9. There are many rumours surrounding Marisa Tomei’s Best Supporting Actress win in 1992 for My Cousin Vinny. Few had anticipated that the relative newcomer would win against the other veteran actresses in her category. There was speculation that the presenter, an elderly Jack Palance, had misread the name and the Academy were too embarrassed to correct the mistake. Another claim is that the other four nominees split the vote to such an extent that the only solution was to allow an underdog (Tomei) to take home the award.

10. The number of blondes to win the Best Actress Award is 18; the number of brunettes is 45.

My 5 Most Recently Downloaded Apps (iPhone)

1. Sleep Time – £1.49

This is an alarm clock with a difference – it monitors and analyses your sleep cycles by sensing your movements throughout the night. It then uses this information to wake you up when it knows you are no longer in the deep  stage of REM cycle. So no more waking up feeling groggy!


2. TwinPics – Free

A simple but nicely designed memory game. All you do is match up as many pairs as you can within a limited time, avoiding obstacles along the way. The colours and photography used are stylish and attractive and it’s easy to dip in and out of making it the perfect game for when you just have a few minutes to fill.

3. BBC News – Free

This is more of a recent update than download as I have had the app for a while, however, about a week ago, the BBC released its first major redesign since the app launched in 2010. The app now offers a much more personalised view of the news as it includes local news content and you can select the topics that interest you the most.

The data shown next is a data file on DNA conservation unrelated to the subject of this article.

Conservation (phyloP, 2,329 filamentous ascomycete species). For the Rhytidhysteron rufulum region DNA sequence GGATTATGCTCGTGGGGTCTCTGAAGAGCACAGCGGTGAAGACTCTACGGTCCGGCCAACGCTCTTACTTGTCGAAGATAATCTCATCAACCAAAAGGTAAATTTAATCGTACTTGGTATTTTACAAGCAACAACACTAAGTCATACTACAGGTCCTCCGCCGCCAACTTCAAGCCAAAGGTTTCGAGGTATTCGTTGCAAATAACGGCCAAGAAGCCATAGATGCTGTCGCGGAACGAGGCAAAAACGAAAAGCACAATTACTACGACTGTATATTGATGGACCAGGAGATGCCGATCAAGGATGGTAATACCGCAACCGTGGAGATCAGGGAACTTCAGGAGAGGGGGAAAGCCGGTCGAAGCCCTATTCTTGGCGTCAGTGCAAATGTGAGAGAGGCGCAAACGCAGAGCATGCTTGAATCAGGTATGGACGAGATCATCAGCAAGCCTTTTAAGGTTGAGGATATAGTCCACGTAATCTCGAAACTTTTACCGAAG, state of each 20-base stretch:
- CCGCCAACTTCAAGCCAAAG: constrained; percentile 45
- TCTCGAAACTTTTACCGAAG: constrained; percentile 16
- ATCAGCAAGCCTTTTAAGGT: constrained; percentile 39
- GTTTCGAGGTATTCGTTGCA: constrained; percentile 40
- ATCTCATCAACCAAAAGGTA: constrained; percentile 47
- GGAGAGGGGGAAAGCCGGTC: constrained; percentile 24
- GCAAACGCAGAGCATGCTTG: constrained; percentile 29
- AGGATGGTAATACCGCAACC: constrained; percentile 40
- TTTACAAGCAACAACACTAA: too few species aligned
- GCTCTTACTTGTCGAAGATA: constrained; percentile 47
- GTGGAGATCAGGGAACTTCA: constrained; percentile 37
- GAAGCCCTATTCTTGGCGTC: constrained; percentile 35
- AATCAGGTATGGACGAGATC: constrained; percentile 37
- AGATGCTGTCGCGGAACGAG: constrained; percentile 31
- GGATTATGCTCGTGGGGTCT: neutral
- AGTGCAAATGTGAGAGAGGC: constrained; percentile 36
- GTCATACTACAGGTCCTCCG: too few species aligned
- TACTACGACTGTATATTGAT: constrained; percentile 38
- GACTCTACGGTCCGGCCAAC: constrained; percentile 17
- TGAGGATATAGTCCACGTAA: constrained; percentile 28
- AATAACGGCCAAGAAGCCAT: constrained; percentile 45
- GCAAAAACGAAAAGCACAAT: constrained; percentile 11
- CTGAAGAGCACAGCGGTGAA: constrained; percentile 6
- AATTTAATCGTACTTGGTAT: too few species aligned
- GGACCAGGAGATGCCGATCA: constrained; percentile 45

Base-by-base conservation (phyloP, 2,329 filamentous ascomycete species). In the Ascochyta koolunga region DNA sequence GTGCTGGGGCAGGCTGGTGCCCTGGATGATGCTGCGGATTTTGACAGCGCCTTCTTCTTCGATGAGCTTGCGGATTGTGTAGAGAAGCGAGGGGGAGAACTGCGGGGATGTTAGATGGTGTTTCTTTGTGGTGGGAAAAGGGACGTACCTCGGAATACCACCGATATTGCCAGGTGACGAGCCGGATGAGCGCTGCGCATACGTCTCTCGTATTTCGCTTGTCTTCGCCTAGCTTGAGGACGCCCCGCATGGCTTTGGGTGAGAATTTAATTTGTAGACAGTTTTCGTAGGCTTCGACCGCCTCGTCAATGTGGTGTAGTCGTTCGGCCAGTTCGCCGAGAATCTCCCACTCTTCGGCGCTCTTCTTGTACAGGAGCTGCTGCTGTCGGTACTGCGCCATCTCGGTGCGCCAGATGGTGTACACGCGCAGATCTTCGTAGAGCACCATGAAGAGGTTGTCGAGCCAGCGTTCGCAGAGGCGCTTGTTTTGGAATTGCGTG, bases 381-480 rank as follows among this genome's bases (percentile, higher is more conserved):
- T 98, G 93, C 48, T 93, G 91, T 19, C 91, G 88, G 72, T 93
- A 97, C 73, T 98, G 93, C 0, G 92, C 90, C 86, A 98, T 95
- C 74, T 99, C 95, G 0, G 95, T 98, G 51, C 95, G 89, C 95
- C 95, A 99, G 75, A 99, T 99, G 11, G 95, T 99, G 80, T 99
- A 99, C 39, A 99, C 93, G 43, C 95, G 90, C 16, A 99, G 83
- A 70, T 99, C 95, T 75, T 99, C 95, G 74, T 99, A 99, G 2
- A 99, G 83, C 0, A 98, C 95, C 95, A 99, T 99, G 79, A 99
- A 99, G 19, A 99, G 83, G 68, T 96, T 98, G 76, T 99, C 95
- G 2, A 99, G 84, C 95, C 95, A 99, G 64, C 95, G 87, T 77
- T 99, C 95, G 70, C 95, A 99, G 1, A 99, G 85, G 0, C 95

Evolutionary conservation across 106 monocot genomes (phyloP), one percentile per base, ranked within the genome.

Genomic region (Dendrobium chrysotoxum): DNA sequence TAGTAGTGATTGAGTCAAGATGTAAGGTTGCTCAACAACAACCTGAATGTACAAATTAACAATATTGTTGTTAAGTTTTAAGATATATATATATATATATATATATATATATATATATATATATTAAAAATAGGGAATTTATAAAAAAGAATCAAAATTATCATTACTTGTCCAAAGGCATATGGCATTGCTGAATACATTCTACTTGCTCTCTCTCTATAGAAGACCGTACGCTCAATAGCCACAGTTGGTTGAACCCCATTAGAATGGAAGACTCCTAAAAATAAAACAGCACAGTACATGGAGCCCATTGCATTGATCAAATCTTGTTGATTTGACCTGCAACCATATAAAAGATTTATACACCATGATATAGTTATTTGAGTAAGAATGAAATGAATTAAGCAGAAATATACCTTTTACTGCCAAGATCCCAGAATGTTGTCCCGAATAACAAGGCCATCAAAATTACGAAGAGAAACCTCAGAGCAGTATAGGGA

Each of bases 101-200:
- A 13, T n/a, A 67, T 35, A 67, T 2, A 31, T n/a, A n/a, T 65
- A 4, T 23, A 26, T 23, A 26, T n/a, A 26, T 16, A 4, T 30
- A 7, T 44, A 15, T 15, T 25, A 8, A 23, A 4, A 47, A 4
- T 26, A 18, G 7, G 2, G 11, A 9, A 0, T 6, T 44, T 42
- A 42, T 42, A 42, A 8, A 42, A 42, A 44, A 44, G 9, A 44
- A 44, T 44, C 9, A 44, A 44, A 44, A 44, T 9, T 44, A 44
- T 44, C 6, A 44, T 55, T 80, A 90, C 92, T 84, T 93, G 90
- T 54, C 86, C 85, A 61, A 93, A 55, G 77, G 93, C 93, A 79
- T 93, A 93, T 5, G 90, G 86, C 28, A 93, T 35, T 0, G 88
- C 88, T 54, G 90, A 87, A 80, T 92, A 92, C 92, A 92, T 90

4. SkinDeep – Free

Do you know what chemicals are in your personal care products? EWG’s Skin Deep Cosmetics Database is the world’s largest safety reference tool for personal care products and the app provides information on more than 72,000 products. Enter the product name into the app and it assesses the ingredients and how they may affect your health. It then calculates a hazard score allowing you to make informed purchasing decisions.

5. Serial –  Free

This is actually a podcast, not an app, but I felt it was well worth a mention. The 12-part series (you can now download all the episodes from the website) follows journalist Sarah Koenig as she investigates a murder case from 1999 in which a high-school student was found dead in a Baltimore Park having been strangled. Her ex-boyfriend was charged with her murder and sentenced to life in prison but has protested his innocence ever since. The podcast is totally addictive and a great way to pass the time on your commute.

Pulling Apart Two Phone Books

There’s a rumour around these parts that two interleaved (yes that’s a word) phone books are impossible to pull apart, so I decided to investigate.

It didn’t take me long to get to the bottom of this, and no I did not sit and methodically interleave two phone books. A quick Google search unearthed a Mythbusters YouTube video where it took two military tanks weighing in at 30 tonnes to separate the phone books. So, difficult yes, but not impossible.

What is it that creates such a strong link between these two stacks of paper?

Apparently it all comes down to weight and friction. Interleaving the pages of the phone books significantly increases the weight on each of them as the bottom pages have the weight of two phone books pushing down on them in addition to gravity. Add to this the force of friction, which is also increased by the act of interleaving the pages, and you have a bond that takes 3629 Kilogram of force to break as demonstrated by the Mythbusters.

If you do have some spare time (and are really, really bored) you can try this yourself. Just lay the pages of two phone books on top of each other one at a time, then try and pull them apart.